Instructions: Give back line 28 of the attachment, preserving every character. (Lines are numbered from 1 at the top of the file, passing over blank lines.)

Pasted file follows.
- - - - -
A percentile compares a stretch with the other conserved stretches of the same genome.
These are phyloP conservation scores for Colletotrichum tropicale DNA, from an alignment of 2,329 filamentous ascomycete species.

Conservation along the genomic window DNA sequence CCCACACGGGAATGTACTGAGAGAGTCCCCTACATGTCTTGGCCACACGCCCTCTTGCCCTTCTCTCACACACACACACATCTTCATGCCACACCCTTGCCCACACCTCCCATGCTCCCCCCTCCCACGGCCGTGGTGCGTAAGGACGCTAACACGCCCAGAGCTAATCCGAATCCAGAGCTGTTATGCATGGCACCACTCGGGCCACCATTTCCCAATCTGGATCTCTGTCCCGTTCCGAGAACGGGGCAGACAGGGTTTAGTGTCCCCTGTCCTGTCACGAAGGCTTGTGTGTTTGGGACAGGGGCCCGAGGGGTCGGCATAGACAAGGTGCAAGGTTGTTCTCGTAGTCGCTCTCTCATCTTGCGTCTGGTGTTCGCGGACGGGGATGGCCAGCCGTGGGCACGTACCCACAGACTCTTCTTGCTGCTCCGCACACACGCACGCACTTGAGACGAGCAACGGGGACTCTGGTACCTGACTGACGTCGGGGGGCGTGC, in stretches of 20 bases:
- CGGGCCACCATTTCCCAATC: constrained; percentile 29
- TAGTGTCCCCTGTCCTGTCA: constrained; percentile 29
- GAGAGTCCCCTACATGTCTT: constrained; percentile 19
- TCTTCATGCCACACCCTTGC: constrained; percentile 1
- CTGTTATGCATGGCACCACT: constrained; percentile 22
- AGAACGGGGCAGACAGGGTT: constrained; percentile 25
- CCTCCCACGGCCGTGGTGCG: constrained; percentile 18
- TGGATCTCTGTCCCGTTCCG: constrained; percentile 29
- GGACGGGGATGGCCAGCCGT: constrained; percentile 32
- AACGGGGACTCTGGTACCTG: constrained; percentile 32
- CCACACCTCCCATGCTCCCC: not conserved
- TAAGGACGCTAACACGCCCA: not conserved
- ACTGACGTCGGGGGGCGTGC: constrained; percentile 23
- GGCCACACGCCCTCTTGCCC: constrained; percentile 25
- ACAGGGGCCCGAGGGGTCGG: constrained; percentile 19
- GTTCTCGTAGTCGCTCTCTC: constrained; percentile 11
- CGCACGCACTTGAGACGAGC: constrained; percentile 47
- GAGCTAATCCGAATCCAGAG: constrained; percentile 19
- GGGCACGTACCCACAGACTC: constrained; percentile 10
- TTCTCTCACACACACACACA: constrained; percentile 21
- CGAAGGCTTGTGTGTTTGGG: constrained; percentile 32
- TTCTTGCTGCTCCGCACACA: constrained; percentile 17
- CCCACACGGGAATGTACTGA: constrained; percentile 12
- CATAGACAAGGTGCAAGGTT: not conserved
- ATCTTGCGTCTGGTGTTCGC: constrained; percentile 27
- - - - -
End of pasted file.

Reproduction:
- ATCTTGCGTCTGGTGTTCGC: constrained; percentile 27